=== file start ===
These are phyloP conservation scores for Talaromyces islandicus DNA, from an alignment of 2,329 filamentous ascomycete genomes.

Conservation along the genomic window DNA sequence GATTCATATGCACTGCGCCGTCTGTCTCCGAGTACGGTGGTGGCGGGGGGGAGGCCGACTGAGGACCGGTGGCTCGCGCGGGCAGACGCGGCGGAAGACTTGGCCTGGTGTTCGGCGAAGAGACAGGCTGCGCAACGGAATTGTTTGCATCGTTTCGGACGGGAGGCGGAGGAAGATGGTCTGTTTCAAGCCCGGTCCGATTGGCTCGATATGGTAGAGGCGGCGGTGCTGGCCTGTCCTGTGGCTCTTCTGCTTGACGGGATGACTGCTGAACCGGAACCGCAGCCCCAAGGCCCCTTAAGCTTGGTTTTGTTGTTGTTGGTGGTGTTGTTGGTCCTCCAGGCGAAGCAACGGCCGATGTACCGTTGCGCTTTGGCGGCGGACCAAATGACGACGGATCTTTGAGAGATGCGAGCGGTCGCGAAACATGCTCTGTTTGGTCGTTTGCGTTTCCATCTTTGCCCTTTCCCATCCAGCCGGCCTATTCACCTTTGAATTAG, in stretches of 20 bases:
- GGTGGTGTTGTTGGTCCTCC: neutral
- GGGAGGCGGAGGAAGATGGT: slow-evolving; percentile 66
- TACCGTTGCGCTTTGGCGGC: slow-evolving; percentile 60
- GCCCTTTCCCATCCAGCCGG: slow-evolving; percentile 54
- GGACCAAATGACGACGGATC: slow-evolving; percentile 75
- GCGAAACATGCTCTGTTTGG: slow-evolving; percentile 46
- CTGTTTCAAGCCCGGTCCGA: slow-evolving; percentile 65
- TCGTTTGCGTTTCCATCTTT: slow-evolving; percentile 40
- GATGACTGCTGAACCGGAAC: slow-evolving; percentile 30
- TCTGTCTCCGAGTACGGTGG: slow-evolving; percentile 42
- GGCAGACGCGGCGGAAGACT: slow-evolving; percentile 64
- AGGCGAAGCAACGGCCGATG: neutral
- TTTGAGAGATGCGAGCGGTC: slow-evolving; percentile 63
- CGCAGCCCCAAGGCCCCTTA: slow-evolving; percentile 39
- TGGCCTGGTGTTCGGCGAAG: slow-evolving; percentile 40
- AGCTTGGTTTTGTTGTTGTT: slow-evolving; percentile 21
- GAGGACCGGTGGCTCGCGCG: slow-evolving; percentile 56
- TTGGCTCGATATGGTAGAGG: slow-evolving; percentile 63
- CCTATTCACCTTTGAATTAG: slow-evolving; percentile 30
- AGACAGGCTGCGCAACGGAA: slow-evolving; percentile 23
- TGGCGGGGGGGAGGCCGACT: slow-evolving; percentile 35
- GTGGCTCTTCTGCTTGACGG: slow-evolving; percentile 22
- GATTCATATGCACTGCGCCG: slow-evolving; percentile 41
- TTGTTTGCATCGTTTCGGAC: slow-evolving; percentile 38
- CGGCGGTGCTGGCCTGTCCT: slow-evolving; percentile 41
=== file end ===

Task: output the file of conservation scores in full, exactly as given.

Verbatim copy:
These are phyloP conservation scores for Talaromyces islandicus DNA, from an alignment of 2,329 filamentous ascomycete genomes.

Conservation along the genomic window DNA sequence GATTCATATGCACTGCGCCGTCTGTCTCCGAGTACGGTGGTGGCGGGGGGGAGGCCGACTGAGGACCGGTGGCTCGCGCGGGCAGACGCGGCGGAAGACTTGGCCTGGTGTTCGGCGAAGAGACAGGCTGCGCAACGGAATTGTTTGCATCGTTTCGGACGGGAGGCGGAGGAAGATGGTCTGTTTCAAGCCCGGTCCGATTGGCTCGATATGGTAGAGGCGGCGGTGCTGGCCTGTCCTGTGGCTCTTCTGCTTGACGGGATGACTGCTGAACCGGAACCGCAGCCCCAAGGCCCCTTAAGCTTGGTTTTGTTGTTGTTGGTGGTGTTGTTGGTCCTCCAGGCGAAGCAACGGCCGATGTACCGTTGCGCTTTGGCGGCGGACCAAATGACGACGGATCTTTGAGAGATGCGAGCGGTCGCGAAACATGCTCTGTTTGGTCGTTTGCGTTTCCATCTTTGCCCTTTCCCATCCAGCCGGCCTATTCACCTTTGAATTAG, in stretches of 20 bases:
- GGTGGTGTTGTTGGTCCTCC: neutral
- GGGAGGCGGAGGAAGATGGT: slow-evolving; percentile 66
- TACCGTTGCGCTTTGGCGGC: slow-evolving; percentile 60
- GCCCTTTCCCATCCAGCCGG: slow-evolving; percentile 54
- GGACCAAATGACGACGGATC: slow-evolving; percentile 75
- GCGAAACATGCTCTGTTTGG: slow-evolving; percentile 46
- CTGTTTCAAGCCCGGTCCGA: slow-evolving; percentile 65
- TCGTTTGCGTTTCCATCTTT: slow-evolving; percentile 40
- GATGACTGCTGAACCGGAAC: slow-evolving; percentile 30
- TCTGTCTCCGAGTACGGTGG: slow-evolving; percentile 42
- GGCAGACGCGGCGGAAGACT: slow-evolving; percentile 64
- AGGCGAAGCAACGGCCGATG: neutral
- TTTGAGAGATGCGAGCGGTC: slow-evolving; percentile 63
- CGCAGCCCCAAGGCCCCTTA: slow-evolving; percentile 39
- TGGCCTGGTGTTCGGCGAAG: slow-evolving; percentile 40
- AGCTTGGTTTTGTTGTTGTT: slow-evolving; percentile 21
- GAGGACCGGTGGCTCGCGCG: slow-evolving; percentile 56
- TTGGCTCGATATGGTAGAGG: slow-evolving; percentile 63
- CCTATTCACCTTTGAATTAG: slow-evolving; percentile 30
- AGACAGGCTGCGCAACGGAA: slow-evolving; percentile 23
- TGGCGGGGGGGAGGCCGACT: slow-evolving; percentile 35
- GTGGCTCTTCTGCTTGACGG: slow-evolving; percentile 22
- GATTCATATGCACTGCGCCG: slow-evolving; percentile 41
- TTGTTTGCATCGTTTCGGAC: slow-evolving; percentile 38
- CGGCGGTGCTGGCCTGTCCT: slow-evolving; percentile 41